The recordable DVD clinic
Do we need to drop CD-RW?
Last week Hewlett-Packard (HP) dropped the news that is was exiting the add-on CD-RW market in order to concentrate on the emerging recordable DVD market.
For the company, it seems to make sense: CD-RW has become a commodity product, meaning that margin in that business in now negligible (not as bad as the SDRAM market, but that's mostly the direction it has been heading). Also, with almost all new consumer PCs shipping with CD-RW as a standard, the add-on market for CD-RWs is drying up rapidly.
Online retailer Dabs.com says that a significant portion of the market share was held by HP, but believes that other players such as Ricoh and Yamaha will move in and mop up on the gap. Sales director Jonathan Wall, says HP has made the right decision as it was definitely losing money on CD-RW. With recordable DVD being a mostly untapped market, it will be able to charge a premium price for the product. External recordable DVD drives start in the region of $599, a hefty amount more than their CD-RW brothers.
On the other hand, Les Billing, MD of distributor Microtronica, raises the point that the DVD market is not as easy as it seems. Firstly, manufacturers still face a standards issue, with various DVD writing formats fighting it out to become the de facto choice (DVD-RAM, DVD-RW and DVD-R all compete in this space) - Apple faced this issue when it released its Superdrive (a combo recordable CD/DVD drive) built into its G4s, eventually settling on DVD-R.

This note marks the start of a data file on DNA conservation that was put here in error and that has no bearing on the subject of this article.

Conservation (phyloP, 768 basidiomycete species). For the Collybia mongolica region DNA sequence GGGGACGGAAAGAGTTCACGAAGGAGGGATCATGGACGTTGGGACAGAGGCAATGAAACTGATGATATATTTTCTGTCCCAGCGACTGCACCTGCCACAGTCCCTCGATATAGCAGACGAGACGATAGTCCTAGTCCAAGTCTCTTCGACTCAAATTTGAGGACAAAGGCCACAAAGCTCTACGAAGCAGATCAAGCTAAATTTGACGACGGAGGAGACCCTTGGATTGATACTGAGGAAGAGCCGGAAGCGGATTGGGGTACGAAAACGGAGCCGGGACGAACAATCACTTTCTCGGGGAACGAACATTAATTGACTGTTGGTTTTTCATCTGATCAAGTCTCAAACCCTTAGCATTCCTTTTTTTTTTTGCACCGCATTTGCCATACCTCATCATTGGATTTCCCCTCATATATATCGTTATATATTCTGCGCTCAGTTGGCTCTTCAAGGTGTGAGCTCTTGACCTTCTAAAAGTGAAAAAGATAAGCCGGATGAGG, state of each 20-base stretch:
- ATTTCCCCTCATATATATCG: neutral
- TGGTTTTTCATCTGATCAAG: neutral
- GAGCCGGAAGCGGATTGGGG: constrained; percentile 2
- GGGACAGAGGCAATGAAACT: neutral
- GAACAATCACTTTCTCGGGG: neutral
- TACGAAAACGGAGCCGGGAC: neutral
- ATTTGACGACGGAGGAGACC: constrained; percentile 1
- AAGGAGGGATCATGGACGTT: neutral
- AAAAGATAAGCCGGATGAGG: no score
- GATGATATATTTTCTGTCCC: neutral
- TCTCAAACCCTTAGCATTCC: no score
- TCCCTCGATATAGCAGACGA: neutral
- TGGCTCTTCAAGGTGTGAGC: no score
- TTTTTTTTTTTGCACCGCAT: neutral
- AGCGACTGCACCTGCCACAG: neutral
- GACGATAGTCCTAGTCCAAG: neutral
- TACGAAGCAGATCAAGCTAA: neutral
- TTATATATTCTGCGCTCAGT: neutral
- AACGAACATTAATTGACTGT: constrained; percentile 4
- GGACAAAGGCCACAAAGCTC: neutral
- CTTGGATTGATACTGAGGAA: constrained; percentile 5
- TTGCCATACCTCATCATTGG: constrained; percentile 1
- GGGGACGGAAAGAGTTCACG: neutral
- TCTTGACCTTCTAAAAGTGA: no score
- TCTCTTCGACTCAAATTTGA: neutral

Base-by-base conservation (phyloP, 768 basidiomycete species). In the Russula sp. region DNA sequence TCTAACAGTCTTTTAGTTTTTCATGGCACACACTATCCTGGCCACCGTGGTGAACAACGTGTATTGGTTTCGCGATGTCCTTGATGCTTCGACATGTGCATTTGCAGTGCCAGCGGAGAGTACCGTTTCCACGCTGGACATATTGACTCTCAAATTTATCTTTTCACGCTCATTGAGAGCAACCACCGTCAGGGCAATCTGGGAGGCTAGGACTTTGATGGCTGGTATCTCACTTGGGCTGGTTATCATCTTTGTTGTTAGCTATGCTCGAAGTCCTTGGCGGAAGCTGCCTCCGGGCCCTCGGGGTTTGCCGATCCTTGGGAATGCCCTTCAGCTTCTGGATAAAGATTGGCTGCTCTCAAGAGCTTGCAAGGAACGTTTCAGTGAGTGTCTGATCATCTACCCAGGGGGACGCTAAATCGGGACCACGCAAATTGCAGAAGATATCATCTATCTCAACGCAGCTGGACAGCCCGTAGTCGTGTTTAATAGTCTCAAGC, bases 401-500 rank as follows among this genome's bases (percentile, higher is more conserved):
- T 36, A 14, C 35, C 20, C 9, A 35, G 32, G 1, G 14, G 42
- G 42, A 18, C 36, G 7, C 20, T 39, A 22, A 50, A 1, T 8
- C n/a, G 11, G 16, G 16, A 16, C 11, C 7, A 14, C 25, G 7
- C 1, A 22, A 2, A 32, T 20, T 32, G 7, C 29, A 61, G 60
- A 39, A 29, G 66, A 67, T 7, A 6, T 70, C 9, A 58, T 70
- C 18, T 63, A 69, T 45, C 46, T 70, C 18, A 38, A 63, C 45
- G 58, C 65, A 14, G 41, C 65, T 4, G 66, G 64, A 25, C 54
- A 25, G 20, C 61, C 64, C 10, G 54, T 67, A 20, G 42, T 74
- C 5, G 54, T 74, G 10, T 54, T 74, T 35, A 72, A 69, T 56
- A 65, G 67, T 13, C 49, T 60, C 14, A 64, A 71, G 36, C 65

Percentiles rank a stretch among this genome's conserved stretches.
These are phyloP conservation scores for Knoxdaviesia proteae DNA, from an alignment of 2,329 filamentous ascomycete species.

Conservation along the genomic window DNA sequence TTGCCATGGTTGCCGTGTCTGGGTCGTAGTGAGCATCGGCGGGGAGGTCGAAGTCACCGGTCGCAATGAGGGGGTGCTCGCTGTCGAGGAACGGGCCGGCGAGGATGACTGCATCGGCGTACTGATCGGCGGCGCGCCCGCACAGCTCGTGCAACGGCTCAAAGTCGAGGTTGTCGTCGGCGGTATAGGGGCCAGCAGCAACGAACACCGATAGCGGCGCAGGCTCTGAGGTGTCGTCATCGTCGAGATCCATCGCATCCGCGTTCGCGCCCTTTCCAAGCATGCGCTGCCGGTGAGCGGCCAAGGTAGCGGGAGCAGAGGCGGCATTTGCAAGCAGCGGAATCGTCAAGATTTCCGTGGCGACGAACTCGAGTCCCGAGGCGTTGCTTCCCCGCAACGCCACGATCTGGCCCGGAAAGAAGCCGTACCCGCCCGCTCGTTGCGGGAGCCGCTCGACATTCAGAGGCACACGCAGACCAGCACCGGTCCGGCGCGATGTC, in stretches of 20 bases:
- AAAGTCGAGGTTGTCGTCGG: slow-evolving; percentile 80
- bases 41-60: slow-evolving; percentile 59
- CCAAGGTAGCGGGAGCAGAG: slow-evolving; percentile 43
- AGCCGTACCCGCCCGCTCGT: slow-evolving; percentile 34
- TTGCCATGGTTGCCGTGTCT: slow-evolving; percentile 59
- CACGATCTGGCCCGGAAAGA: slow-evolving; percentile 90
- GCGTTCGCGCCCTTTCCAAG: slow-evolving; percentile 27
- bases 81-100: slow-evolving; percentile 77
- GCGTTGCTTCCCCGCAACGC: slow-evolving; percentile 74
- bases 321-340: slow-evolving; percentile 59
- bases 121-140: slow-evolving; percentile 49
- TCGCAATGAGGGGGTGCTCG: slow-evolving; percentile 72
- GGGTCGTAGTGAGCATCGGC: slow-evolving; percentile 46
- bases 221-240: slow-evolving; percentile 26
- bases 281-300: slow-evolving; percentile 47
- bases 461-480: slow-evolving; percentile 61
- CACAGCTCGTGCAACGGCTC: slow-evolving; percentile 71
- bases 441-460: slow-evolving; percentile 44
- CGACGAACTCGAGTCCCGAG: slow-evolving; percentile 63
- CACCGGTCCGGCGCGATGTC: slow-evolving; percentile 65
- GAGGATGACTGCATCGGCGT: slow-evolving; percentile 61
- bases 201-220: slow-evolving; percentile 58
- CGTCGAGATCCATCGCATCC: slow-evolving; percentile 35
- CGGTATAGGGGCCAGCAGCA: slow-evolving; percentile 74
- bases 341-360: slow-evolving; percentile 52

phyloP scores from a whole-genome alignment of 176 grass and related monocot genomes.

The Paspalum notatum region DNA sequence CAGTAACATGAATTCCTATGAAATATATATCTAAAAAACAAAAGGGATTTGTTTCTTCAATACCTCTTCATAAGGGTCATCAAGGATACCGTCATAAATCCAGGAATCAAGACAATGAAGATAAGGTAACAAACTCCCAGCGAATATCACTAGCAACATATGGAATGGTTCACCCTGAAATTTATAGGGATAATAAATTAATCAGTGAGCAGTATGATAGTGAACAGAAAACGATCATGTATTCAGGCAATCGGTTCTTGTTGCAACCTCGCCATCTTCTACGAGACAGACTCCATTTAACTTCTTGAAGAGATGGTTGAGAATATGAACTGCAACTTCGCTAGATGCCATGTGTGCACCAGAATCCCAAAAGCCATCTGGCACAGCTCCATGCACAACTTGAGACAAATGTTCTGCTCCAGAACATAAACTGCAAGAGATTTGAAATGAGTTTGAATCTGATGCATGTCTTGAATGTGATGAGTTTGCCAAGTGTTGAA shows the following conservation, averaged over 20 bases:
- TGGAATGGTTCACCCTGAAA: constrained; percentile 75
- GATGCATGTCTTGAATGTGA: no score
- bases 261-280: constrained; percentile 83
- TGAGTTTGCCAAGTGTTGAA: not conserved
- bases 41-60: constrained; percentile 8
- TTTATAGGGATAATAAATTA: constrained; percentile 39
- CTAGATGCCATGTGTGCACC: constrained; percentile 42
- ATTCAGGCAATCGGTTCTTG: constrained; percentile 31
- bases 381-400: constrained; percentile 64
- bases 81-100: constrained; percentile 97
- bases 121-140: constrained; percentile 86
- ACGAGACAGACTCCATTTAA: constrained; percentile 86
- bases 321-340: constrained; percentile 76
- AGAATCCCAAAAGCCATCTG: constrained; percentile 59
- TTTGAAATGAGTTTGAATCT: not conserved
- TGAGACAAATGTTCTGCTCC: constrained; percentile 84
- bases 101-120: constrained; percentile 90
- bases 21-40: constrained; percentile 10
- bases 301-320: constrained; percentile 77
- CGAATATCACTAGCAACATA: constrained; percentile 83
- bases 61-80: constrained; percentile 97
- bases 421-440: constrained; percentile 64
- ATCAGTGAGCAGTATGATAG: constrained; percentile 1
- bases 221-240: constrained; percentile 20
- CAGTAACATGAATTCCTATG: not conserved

Secondly, there is the issue of how well recordable DVD will be accepted by users: CD-RW is cheap, widely available (as is its media), easy to use and not as obviously limited in capacity as the 1.44-inch stiffy drive was. Did we mention cheap?
Compared to this, why does the world need to rush out and upgrade to DVD? Of course, it's a more advanced technology with a superior storage capacity. But the number one thing that DVD handles better than CD is video. CD based films tend to come in a VCD (Video CD) format, which are extremely popular in Asia, and have shoddy quality (when compared to DVD). But is video, or should we say the ability to write video, enough to get people spending so much more than what they can get CD-RWs for? ®
Sponsored: Becoming a Pragmatic Security Leader